Not only did Kawhi shoot lights out, but he also collected 4 rebounds, 2 assists, 2 steals, and 2 blocked shots while playing stellar defense the entire game on the world’s best basketball player. LeBron James was limited to 22 points and committed an uncharacteristic seven turnovers with Leonard draped all over him for big stretches of the game. After two games in this series and a split at home, San Antonio Spurs fans had been worried because Kawhi’s performance had not been able to rival the breathtaking showcase of his abilities as a two-way player he had unleashed during the 2013 NBA Finals (averaging 17 points and 11 rebounds). For Games 1 & 2 of the 2014 NBA Finals, Kawhi put up only 9 points and 2 rebounds in each game and was in constant foul trouble committing 9 personal fouls in 56 minutes and fouling out of Game 2. He seemed tentative with his decision making back in San Antonio and he was allowing James to be the aggressor in their one-on-one match up on both ends of the floor. It is no secret that the acquisition of the draft rights for Kawhi Leonard during the 2012 NBA draft is one of the primary reasons that the Spurs have reemerged as championship contenders over the past couple of seasons. Coming into Game 3, Spurs fans knew that it would be extremely difficult for us to win a road game against the two-time defending champions if we continued to get the tentative Kawhi from Game 1 & 2. We knew that we needed the beast-mode Kawhi from the 2013 Finals and Tuesday night we got that and then some. Whi played a breathtaking game and asserted himself as a dominant force from the jump by hitting his first six shots on his way to scoring 16 points in the first quarter and outdueling LeBron in the process (James had 14 first quarter points). Leonard, as the primary defender on James, then proceeded to hold LeBron to only eight points over the course of the final three periods. Kawhi clearly was on a mission on Tuesday to make up for his earlier struggles in the series and his superstar performance made him the runaway choice for player of the game. By the way, only two other players in NBA history have scored 29 or more points in an NBA Finals game before enjoying their 23rd birthdays. Their names? Magic Johnson and Kobe Bryant. Last night, Kawhi Leonard: NBA superstar may just have indeed arrived.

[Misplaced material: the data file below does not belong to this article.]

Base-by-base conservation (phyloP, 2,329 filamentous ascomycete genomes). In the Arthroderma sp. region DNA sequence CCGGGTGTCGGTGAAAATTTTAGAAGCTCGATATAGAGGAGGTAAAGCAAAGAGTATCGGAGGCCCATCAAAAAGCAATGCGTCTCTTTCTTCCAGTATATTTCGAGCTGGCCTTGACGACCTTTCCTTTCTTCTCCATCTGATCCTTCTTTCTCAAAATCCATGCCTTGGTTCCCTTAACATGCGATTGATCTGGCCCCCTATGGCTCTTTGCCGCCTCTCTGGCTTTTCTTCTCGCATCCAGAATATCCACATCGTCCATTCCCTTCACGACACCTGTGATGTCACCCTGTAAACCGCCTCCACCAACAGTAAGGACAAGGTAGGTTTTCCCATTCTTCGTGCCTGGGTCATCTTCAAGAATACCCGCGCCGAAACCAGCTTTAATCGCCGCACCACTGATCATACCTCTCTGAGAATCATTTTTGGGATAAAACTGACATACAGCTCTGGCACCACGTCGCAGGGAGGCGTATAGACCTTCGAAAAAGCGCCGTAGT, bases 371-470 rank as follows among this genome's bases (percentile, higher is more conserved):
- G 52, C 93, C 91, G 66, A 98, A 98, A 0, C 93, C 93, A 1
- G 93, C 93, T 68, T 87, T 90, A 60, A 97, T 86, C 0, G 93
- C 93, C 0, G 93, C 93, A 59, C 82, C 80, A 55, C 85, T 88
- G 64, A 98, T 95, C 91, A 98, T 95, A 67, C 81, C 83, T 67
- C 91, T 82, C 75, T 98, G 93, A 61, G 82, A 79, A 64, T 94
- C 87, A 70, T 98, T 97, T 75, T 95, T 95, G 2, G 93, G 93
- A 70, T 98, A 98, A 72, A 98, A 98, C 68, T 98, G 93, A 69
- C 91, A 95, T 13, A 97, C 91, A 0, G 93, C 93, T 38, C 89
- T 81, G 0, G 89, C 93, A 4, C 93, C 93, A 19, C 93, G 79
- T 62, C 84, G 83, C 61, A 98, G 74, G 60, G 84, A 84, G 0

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Yes, the Spurs might actually have our first NBA superstar on the roster that was born on the American mainland since George Gervin in 1985. In fact, in this period that constitutes R.C. Buford’s tenure running the franchise’s basketball operations, I would venture with near certainty that the San Antonio Spurs have had the fewest American basketball players suit up for our team of any franchise in the league. I can’t imagine that it is even close. You would be hard pressed to find a better collection of international athletic talent on display any where in the world over the past 10 years than the basketball roster that the Spurs have sent on the court night in and night out and currently have competing in the NBA Finals. Thinking about the Wild International uniqueness of the Spurs yesterday, I was reminded of a preseason game I attended a few years back with my best friend, Brian and my wife, Jenn. I knew that I had tweeted before that particular game so I used my Twitter feed to help me remember when it took place. It turns out that it was a preseason game that occurred as we were embarking upon the 2009-2010 season. On a side note, after locating the tweet I also realized just how long ago 2009 was technologically. If I had had a fully developed Twitter game back in the fall of 2009, the tweet from that day would have looked slightly different: